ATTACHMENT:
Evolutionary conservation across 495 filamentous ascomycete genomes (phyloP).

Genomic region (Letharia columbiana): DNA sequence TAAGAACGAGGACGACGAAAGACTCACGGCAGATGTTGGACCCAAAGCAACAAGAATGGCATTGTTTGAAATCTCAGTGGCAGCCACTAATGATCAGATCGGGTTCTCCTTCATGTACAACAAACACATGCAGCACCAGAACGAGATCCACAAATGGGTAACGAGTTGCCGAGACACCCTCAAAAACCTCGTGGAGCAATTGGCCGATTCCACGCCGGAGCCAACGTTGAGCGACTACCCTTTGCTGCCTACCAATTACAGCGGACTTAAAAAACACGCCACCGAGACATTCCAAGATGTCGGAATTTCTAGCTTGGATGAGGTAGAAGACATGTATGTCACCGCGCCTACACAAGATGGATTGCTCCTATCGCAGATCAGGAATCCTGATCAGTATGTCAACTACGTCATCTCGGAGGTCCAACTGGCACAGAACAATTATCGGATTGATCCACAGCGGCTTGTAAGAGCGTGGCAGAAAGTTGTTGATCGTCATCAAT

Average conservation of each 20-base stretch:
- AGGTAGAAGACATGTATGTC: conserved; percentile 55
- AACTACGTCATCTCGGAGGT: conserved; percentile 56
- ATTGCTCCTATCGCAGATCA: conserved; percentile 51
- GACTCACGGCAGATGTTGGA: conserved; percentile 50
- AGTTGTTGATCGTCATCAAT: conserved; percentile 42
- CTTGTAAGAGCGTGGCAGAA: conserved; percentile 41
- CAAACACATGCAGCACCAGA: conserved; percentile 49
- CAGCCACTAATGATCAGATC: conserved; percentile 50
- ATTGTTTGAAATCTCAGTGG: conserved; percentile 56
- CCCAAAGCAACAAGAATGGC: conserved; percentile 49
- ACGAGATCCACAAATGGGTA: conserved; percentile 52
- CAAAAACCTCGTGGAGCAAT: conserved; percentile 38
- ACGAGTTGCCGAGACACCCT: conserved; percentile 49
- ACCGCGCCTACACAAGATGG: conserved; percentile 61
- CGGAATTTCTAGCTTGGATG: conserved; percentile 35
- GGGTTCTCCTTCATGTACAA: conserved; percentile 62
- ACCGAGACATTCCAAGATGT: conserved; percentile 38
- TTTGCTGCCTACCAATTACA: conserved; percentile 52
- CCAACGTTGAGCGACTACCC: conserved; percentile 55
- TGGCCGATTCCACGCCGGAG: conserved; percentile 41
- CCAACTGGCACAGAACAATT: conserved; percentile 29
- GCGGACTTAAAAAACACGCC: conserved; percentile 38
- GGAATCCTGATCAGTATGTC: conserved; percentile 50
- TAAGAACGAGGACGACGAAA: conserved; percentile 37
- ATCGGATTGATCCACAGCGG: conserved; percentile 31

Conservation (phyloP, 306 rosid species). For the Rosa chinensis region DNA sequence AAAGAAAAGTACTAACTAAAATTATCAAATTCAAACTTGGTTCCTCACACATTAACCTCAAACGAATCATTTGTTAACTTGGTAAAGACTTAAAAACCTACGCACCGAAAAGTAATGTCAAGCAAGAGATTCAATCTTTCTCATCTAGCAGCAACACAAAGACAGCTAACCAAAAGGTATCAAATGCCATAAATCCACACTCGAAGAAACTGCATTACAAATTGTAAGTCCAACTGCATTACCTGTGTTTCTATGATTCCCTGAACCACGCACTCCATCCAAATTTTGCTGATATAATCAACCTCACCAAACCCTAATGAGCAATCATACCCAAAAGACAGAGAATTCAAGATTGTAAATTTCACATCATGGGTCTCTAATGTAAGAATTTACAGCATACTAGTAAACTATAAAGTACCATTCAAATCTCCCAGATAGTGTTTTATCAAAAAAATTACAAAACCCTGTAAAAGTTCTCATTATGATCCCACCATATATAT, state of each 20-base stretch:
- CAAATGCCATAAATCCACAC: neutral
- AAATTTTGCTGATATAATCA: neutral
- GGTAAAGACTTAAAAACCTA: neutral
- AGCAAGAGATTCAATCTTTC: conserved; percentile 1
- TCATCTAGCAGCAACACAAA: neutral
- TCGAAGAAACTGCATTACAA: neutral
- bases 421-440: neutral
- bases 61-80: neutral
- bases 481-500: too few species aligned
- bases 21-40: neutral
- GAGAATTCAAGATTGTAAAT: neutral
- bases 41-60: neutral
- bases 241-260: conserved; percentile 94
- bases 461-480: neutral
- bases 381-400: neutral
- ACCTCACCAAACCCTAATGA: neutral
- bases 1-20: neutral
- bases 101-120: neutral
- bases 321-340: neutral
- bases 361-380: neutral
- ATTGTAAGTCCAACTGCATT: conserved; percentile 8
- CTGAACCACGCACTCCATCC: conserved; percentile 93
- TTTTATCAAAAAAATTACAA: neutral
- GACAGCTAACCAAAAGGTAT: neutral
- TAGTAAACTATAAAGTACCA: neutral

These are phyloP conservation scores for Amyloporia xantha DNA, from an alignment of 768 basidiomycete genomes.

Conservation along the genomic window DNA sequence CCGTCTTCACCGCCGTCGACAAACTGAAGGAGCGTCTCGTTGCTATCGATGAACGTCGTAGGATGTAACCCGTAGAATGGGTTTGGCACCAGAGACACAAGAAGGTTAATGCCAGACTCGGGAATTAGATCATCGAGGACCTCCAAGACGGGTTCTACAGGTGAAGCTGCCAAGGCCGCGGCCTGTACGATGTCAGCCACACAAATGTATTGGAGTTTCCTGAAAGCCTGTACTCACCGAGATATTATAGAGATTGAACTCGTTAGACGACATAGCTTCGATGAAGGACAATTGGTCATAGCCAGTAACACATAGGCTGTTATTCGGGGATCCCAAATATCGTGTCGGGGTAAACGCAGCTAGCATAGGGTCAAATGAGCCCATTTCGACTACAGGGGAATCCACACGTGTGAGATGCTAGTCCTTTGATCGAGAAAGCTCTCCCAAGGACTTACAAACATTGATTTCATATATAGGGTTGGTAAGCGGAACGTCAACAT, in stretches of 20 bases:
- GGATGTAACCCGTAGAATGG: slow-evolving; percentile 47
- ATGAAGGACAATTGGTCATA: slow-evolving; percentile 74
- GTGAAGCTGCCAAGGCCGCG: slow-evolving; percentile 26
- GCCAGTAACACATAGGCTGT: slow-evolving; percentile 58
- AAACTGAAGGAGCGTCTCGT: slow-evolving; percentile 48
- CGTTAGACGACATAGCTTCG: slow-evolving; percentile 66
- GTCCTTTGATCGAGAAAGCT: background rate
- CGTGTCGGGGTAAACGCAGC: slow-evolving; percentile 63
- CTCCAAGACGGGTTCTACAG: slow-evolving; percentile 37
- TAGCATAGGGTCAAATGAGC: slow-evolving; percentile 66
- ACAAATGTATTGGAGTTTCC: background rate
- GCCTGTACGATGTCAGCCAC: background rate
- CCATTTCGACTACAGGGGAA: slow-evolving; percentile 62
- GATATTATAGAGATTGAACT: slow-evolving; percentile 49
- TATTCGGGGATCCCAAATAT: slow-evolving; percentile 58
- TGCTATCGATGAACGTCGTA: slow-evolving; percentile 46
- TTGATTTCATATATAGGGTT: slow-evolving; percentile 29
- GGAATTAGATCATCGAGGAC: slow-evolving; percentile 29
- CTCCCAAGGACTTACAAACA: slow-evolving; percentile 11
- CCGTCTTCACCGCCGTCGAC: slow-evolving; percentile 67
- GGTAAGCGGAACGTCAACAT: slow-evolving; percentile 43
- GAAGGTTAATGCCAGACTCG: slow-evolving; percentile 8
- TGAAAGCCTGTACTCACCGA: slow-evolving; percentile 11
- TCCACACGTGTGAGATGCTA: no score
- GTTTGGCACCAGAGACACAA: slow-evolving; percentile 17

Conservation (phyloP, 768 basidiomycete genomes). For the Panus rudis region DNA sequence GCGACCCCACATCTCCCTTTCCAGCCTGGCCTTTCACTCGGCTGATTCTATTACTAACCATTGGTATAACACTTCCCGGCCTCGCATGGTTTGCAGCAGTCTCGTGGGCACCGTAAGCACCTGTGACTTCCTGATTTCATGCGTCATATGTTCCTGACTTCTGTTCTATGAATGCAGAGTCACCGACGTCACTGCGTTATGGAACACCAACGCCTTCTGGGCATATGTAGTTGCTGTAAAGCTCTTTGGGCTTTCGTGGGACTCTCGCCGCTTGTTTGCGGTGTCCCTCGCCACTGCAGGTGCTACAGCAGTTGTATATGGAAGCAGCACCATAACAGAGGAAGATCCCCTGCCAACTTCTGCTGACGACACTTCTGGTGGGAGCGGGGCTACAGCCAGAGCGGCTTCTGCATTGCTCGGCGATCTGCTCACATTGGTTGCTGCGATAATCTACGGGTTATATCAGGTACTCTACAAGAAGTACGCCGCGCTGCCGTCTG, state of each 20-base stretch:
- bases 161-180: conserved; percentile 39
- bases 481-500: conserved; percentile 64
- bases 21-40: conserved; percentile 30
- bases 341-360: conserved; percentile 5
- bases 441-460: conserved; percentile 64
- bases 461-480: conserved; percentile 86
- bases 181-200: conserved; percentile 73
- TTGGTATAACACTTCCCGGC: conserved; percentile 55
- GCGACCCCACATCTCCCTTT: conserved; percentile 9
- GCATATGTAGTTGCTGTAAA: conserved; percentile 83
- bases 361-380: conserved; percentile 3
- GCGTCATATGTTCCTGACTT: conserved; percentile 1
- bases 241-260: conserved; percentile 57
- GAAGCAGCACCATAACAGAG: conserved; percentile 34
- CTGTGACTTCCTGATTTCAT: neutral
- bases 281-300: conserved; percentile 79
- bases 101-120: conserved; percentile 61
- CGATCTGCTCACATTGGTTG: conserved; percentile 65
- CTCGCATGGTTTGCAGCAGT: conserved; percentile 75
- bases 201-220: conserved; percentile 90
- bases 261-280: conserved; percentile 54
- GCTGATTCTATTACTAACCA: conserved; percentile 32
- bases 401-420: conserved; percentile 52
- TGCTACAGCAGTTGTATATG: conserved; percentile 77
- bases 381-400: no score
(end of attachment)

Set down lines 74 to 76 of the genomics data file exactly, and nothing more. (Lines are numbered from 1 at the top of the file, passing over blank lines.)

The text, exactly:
- GGAATTAGATCATCGAGGAC: slow-evolving; percentile 29
- CTCCCAAGGACTTACAAACA: slow-evolving; percentile 11
- CCGTCTTCACCGCCGTCGAC: slow-evolving; percentile 67